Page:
Meanwhile, after depletion of γδ T cells, liver injury was attenuated (Fig. 4; Supporting Fig. 2). ALT and bilirubin levels were reduced (Fig. 4A,B). The necrotic hepatic areas were also reduced (Fig. 4C). The survival rate of γδ T cell-depleted mice was markedly improved (Fig. 4D), with a decreased content and total number of CD11bhiLy-6G+ neutrophils in the liver (Fig. 4E,F). The attenuated liver injury, decreased neutrophils in the liver, and improved survival ratio were also observed in TCRδ−/− mice compared to that of age-matched control mice (Supporting Fig. 2). Thus, hepatic γδ T cells are critical during acetaminophen-induced, damage-associated IL-17A-mediated liver inflammation.
IL-23 Is Required for the Generation of IL-17A-Producing γδ T Cells.
To investigate the role of IL-23 in the production of IL-17A by hepatic γδ T cells, IL-23 in the sera and liver was measured. Serum IL-23 significantly increased and peaked at 12 hours after acetaminophen challenge (Fig. 5A), and p40, one subunit of IL-23, also increased and peaked at 12 hours (Fig. 5A). In the liver, p19 and p40, two subunits of IL-23, also increased (Fig. 5B). To further determine whether IL-23 is required for the production of IL-17A, we neutralized its function using an anti-IL-23p19 antibody or p40-deficient mice (Fig. 5C). Serum IL-17A significantly decreased after neutralizing IL-23 or using p40-deficient mice. Moreover, infiltration of neutrophils into the liver was significantly ameliorated (Fig. 5D-F). Meanwhile, the liver injury was also reduced in the p40-deficient mice compared to the aged-matched control mice (Supporting Fig. 3). Taken together, these results show that IL-23 is important for the production IL-17A by γδ T cells after acetaminophen challenge.
To confirm the role of IL-23 in the generation of IL-17A-producing γδ T cells, we stimulated hepatic γδ T cells with exogenous IL-23 in vitro. After stimulation for 48 hours, the percentage of IL-17A-producing γδ T cells was significantly increased (Fig. 6A,B). After a second cycle of stimulation with PMA for 5 hours, the percentage of IL-17A-producing γδ T cells further increased to 32.3% (Fig. 6A). Supernatant IL-17A from total hepatic lymphocytes or purified γδ T cells was increased after stimulation with IL-23, which was further enhanced by IL-23+IL-1β stimulation (Fig. 6C,D). Therefore, the in vitro experimental data demonstrate that IL-23 is required for the production of IL-17A from γδ T cells.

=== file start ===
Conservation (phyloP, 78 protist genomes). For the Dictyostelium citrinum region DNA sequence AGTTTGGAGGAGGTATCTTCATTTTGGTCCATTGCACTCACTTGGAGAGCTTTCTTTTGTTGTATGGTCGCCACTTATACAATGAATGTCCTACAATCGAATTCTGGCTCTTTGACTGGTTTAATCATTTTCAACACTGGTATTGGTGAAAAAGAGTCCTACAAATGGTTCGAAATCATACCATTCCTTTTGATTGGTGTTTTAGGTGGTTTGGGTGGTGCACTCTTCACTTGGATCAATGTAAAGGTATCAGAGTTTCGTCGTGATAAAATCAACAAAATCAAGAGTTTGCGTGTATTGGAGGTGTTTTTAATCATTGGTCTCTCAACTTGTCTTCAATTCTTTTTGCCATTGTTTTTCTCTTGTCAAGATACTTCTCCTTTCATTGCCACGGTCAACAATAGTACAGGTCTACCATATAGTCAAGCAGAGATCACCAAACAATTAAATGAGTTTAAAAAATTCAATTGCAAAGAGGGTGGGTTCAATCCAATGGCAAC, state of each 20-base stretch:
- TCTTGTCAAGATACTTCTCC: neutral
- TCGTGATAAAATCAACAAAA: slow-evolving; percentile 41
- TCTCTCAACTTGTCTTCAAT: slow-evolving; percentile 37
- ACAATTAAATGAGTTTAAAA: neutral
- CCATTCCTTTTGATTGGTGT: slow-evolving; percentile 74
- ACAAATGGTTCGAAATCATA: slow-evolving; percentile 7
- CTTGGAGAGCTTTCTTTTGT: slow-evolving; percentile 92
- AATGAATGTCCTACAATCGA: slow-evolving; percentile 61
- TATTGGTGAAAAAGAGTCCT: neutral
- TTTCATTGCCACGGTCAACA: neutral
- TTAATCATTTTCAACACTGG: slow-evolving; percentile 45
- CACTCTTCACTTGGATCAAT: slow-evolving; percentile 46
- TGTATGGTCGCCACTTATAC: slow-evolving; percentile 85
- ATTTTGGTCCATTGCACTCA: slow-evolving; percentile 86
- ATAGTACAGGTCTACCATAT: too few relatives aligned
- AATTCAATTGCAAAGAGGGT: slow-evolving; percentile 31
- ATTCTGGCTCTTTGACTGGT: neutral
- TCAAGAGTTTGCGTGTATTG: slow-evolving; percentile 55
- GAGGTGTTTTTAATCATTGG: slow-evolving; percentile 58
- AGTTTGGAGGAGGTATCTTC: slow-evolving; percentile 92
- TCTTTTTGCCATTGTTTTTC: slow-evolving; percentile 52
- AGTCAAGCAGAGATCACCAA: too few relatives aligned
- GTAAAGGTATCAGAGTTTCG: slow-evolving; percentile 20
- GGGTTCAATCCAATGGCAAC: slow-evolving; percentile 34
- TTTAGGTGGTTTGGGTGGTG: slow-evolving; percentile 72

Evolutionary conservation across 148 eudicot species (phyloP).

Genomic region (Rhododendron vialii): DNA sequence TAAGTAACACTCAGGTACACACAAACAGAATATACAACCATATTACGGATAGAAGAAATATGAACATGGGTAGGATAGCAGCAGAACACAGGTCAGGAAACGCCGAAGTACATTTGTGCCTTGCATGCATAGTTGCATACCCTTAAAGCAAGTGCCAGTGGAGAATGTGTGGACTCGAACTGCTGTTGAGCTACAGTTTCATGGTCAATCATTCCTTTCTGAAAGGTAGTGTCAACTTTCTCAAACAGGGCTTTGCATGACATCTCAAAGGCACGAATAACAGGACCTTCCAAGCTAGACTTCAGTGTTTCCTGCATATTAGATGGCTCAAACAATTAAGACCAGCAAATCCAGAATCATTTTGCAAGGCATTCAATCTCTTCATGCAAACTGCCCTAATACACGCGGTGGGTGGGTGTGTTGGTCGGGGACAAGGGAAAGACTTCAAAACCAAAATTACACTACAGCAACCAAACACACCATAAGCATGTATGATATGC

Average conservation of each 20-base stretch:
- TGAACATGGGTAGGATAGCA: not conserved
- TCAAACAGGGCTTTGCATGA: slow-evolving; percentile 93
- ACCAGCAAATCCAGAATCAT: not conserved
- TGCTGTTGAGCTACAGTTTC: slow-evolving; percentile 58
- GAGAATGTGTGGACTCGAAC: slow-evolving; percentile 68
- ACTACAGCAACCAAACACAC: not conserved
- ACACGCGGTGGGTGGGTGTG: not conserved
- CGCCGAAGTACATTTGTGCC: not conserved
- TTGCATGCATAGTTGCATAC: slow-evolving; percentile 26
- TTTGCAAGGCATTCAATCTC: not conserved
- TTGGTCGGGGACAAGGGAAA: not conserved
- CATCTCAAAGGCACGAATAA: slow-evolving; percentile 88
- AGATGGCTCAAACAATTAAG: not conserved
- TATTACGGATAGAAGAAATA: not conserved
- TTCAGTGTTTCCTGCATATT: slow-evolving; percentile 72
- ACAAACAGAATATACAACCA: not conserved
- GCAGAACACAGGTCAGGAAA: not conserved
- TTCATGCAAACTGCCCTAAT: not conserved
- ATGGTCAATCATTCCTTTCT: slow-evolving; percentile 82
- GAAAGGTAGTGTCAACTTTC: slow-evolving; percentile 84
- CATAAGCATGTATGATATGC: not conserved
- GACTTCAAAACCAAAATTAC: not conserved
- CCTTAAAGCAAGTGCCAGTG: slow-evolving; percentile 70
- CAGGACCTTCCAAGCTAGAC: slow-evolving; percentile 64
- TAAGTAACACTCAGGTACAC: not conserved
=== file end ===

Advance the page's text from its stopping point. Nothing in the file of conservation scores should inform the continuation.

HMGB-1-TLR4 Mediates the Production of IL-23 by Macrophages.
To understand whether macrophages mediate the production of IL-23, we inhibited macrophages, including Kupffer cells, with GdCl3. The concentrations of serum IL-23 and IL-17A were reduced after depletion of macrophages (Fig. 7A) and could not be induced in TLR4−/− mice (but was induced in TLR2−/− and TLR9−/− mice, data not shown) (Fig. 7B) after acetaminophen challenge. Furthermore, the inhibition of macrophage with GdCl3 also reduced the liver injury (Supporting Fig. 4). Concurrently, serum HMGB1, a damage-associated molecule released from necrotic hepatocytes, increased after treatment with acetaminophen (Fig. 7C), and use of the HMGB1 inhibitor glycyrrhizin markedly reduced the production of IL-23 and IL-17A (Fig. 7D) and hepatic neutrophil recruitment (Fig.7E). To confirm the role of HMGB-TLR4 pathway in the generation of IL-23 from macrophages, we stimulated macrophages from TLR4+/+ or TLR4−/− mice with soluble HMGB1. Soluble HMGB1 enhanced the production of IL-23 by TLR4+/+ macrophages but not by TLR4−/− macrophages (Fig. 7F). Thus, the HMGB1-TLR4-IL-23 pathway in macrophages determines the generation IL-17-producing γδ T cells, which mediate neutrophil infiltration and liver inflammation.
This study revealed a crucial role for the HMGB1-TLR4-IL-23-IL-17A axis in drug-induced liver inflammation. HMGB1, a damage-associated molecule from necrotic hepatocytes, stimulates the production of IL-23 by hepatic macrophages in a TLR-4-dependent manner, and macrophage-derived IL-23 aids in the generation of IL-17A-producing γδ T cells in the liver. IL-17A secreted by γδ T cells then recruits neutrophils into the liver. Thus, the interaction between macrophages and γδ T cells contributes to tissue damage-induced liver inflammation following the accumulation of neutrophils (Fig. 8). This study provides new insight into the role of IL-17-producing γδ T cells during sterile inflammation and sheds light on how drug-induced liver diseases may be controlled.